Monday, September 29, 2008

Hattie McDaniel

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I'm spending a lot of time with Hattie McDaniel right now, and enjoying every minute of it. The perennial answer to a trivia question (Who was the first African-American to win an Oscar?), McDaniel is a true star, and one that would certainly have been bigger, if Hollywood was willing to give lead roles to black women in the 1930s (not so much).

McDaniel's family heritage is a story that is almost too amazing to be true. Her father, Henry McDaniel, was a slave in Tennessee when the Civil War began, and escape to freedom after the Emancipation Proclamation. Henry then enlisted in the Union Army and fought against his former owners. Hattie and her family moved around constantly, while she built a career as a performer and singer, eventually gaining some notoriety as a blues singer, which undoubtedly contributed to her larger-than-life persona. By the time she made her way to Hollywood, she had been playing the vaudeville and music circuit for over twenty years. She was a gifted comic an dramatic actress and more importantly, an important step forward for African-Americans in films.

On one level, the sight of an actress of McDaniel's talent consistently playing a maid for the white stars is demeaning, particularly to contemporary audiences. But Hattie imbued her characters with such strength and forcefulness of character that at times they seemed to be the ones who were in charge. No doubt this stemmed from her early days in the theater, when she not only confronted the taboo of women performing in minstrel shows, but she took the "black mammy" concept so far that it crossed over into conscious parody, a meta-performance designed to critique the perception African-Americans on stage.

For evidence of McDaniel's ferocity and comic timing, just look at this scene from "Alice Adams." Lower-class Katharine Hepburn and her family are trying to impress Fred MacMurray, and so they hire Hattie to serve dinner for them, under the pretense that they are wealthy. McDaniel is having none of the charade, and lets her contempt be known:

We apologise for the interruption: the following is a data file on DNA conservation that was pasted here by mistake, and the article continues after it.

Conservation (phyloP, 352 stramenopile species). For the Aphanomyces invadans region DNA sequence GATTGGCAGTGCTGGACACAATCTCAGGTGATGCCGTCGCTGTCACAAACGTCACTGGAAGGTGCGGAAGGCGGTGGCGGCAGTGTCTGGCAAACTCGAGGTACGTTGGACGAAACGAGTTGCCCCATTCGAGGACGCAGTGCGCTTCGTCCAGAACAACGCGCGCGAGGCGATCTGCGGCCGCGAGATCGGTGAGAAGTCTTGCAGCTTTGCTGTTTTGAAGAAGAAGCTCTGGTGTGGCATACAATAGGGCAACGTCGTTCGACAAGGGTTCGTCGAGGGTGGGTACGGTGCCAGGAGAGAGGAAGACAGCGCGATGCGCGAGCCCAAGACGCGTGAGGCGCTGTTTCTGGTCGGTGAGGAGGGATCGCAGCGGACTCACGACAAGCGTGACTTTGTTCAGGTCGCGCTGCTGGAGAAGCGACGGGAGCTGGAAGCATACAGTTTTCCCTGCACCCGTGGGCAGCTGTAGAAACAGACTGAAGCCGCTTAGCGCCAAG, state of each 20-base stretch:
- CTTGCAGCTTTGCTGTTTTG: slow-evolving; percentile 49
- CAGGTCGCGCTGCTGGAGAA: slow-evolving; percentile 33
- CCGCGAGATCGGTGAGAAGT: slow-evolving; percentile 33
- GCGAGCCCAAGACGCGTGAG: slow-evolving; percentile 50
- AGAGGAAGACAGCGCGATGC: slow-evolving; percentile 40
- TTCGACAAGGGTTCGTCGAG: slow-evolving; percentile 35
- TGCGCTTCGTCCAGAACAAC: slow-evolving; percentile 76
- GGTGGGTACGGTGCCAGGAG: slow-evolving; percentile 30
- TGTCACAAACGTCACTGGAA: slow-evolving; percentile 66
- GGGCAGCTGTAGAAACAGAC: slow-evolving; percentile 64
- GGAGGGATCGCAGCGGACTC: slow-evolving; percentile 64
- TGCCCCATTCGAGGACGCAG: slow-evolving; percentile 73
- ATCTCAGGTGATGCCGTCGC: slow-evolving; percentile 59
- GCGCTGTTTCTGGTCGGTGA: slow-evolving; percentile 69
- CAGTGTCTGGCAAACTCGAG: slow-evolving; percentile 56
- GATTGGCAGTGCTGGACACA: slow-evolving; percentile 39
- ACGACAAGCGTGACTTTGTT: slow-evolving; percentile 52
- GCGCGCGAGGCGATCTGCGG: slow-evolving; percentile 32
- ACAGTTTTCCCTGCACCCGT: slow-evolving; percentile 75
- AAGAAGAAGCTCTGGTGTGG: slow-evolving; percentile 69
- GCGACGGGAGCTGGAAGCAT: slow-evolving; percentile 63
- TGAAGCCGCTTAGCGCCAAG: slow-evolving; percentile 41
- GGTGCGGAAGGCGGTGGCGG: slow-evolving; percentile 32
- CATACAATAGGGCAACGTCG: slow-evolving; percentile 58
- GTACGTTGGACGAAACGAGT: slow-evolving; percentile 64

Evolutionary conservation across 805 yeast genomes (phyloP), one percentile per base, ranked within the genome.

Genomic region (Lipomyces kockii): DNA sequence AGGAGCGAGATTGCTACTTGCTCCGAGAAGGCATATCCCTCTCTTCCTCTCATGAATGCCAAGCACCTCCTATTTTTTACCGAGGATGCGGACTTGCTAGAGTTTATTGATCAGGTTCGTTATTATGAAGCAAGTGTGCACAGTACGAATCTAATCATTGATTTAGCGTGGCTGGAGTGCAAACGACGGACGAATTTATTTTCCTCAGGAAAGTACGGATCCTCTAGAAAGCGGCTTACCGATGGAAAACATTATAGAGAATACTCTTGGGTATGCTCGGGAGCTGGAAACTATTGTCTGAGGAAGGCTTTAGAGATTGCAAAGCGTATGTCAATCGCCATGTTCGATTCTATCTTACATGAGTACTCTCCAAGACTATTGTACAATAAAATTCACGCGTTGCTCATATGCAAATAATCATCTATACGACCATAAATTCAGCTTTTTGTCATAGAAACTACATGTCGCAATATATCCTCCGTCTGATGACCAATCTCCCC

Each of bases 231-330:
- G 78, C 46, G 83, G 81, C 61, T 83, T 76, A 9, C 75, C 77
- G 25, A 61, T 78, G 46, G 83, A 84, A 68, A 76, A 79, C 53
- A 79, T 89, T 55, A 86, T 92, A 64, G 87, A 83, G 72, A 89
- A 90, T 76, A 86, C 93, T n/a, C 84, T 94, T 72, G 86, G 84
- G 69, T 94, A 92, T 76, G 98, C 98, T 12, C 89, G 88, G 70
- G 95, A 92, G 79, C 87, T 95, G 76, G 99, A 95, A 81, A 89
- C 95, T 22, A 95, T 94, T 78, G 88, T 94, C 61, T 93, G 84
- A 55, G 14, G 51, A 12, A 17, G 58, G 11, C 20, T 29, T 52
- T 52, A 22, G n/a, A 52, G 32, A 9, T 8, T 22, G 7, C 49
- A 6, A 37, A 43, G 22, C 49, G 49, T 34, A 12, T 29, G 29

This is a far cry from the lazy, no'count portrayals that showed up in many films. Hattie McDaniel delighted audiences, and within the framework on 1930s society, she pushed her way into some kind of dignity. And, as she always said in interviews, "Why should I complain about making seven thousand dollars a week playing a maid? If I didn't, I'd be making seven dollars a week actually being one!"

And then, of course, there is "Gone With the Wind." As much as the film centers on Scarlett O'Hara, Hattie McDaniel's Mammy is, on one hand, a stereotype. Yet McDaniel, who had the film tailored to her talents by David O. Selznick, carries much of the weight of the film, and narratively speaking, literally keeps the family and the Tara plantation alive. She's the only character in the film that Clark Gable speaks to with true respect (in scenes heightened by the fact that they got along famously offscreen).

And of course, she won an Oscar for her role as Best Supporting Actress. I find her acceptance speech extremely moving, and an example to actors today who prattle on and on and on.



P.S. If you're interested in Hattie McDaniel and other black character actors, check out Donald Bogle's extremely entertaining book "Toms, Coons, Mulattoes, Mammies, and Bucks."

Suggested Viewing:
-Alice Adams
-The Mad Miss Manton
-Gone With the Wind

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